15 July 2019 | Story Eugene Seegers | Photo Eugene Seegers
Chris Grobler, Eunice Qwelane, Bob Tladi, and Elmien Retief on the UFS South Campus during the Monyetla Bursary Project’s Winter School.
Chris Grobler, Eunice Qwelane, Bob Tladi, and Elmien Retief on the UFS South Campus during the Monyetla Bursary Project’s Winter School.

Three members of the Free State Department of Education (FSDoE) recently visited the UFS South Campus to see an example of inclusive education at work: The Monyetla Bursary Project’s sixth Winter School. Monyetla means ‘opportunity’ in Sesotho. We spoke to Bob Tladi (Chief Director: Education Development and Support, FSDoE), Eunice Qwelane (Director: Inclusive and Special-Needs Education, FSDoE), Elmien Retief (Acting CES, Inclusive and Special-Needs Education, FSDoE), and Chris Grobler (Director: Monyetla Bursary Project) to find out why this year’s programme was of special interest to the province’s Department of Education.

According to Eunice Qwelane, the special area of interest for her department was the hard-of-hearing and deaf Grade 12 learners from Bartimea School in Thaba Nchu. She says the Winter School is “an opportunity for these disabled learners to be integrated into the broader school community. For them, it is also a step of progressive development towards their future, as well as preparation for tertiary education.” She adds that it is also an opportunity for them to receive excellent tuition. “Monyetla’s Winter School at the UFS South Campus ensures that subjects are taught by the best possible educators.”

Chris Grobler mentions that additional opportunities were created for these learners to interact with hearing learners. During their time off at the cafeteria or during breaks, they can play games and get to know one another. Hearing learners were also taught basic greetings in South African Sign Language (SASL) and were encouraged to interact with deaf students as much as possible.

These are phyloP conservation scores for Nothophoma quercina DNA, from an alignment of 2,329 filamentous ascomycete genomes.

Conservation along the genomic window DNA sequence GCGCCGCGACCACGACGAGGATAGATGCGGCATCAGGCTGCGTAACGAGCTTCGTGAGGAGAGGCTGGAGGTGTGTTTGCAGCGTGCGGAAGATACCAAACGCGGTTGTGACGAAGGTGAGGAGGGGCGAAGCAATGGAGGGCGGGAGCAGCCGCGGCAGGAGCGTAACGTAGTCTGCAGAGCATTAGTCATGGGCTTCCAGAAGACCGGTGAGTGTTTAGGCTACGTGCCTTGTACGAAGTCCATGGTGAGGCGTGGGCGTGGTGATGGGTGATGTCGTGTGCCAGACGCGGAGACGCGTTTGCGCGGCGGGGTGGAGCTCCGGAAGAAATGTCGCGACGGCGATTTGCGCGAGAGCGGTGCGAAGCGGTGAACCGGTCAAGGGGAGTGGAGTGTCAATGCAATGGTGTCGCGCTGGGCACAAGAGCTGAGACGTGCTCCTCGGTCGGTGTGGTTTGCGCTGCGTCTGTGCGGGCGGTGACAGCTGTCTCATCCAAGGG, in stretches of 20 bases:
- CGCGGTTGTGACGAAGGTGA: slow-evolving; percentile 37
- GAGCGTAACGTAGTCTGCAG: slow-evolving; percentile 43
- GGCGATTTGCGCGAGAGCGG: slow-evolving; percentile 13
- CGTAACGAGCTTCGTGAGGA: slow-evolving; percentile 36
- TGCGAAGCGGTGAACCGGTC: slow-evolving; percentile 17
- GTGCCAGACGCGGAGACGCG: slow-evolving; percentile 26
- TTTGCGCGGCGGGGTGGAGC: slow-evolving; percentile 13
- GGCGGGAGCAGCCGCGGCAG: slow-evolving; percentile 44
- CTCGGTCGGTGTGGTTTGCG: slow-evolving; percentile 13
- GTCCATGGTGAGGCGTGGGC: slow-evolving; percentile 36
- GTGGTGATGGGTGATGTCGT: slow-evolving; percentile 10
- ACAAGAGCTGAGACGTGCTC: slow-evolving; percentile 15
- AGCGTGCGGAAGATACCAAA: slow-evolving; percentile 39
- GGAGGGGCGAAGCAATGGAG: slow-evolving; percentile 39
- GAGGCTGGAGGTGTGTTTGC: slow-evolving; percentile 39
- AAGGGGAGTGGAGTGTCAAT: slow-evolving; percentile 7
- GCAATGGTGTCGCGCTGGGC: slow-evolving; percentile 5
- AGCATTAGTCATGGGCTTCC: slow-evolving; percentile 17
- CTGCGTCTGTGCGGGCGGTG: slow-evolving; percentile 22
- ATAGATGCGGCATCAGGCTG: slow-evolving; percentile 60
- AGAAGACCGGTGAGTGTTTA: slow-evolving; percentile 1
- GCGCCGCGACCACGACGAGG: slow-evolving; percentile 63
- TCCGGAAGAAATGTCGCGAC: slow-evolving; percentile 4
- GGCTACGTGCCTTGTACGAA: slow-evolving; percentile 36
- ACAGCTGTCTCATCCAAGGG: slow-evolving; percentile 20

He adds: “There is a need for administrators to develop and widen their thinking. Schools that attend the Winter School are from all over the province, not only Motheo District in the Free State. Even more than that, learners visit from all over the country — from the North-West, KwaZulu-Natal, Eastern, Western and Northern Cape — because we have built a reputation here. As the University of the Free State, we are doing good towards ALL. It is a compliment for the Free State Department of Education and the university.”

Eunice Qwelane concludes: “We really appreciate what the UFS is doing, because within the department we do not have winter camps that cater for visually or hearing-impaired learners. The university, in collaboration with the Monyetla Bursary Project, is solving an existing problem and bridging a gap in the system. It is an inspiration for these learners, because they can move away from isolation. This is inclusivity at its best and inclusivity in action that the UFS is bringing to us as a department, and we really appreciate that.”

Other services rendered at Winter School 

1) Help learners apply to UFS (feeder programme of matrics for UFS in collaboration with Schools Partnership Project at South Campus)
2) NBT application assistance
3) Funding opportunities, application assistance
4) Job shadowing / internships, partnerships with companies and sponsors
5) South African Sign Language (SASL) interpreting at Computer Lab
6) Simoné Hendricks: SASL Specialist interprets SASL in Maths and Accounting
7) D6 School Communicator — download teaching resources used during Winter School

Winter and Saturday Schools: Facts

  • 2007: Saturday School started with 300 learners and five subjects
  • 2019: This has grown to 1 500 learners and 15 subjects in 2019
  • 2008-2011: Gr 12 learners express a need for further opportunities to improve their skills in key subjects such as Maths, English, Science, and Computer Literacy
  • 2012: Winter School is started by Monyetla Bursary Project, with the aim of linking corporate sponsors with deserving underprivileged learners
  • 2019: Winter School has now grown to be a multi-province drawcard to the UFS South Campus




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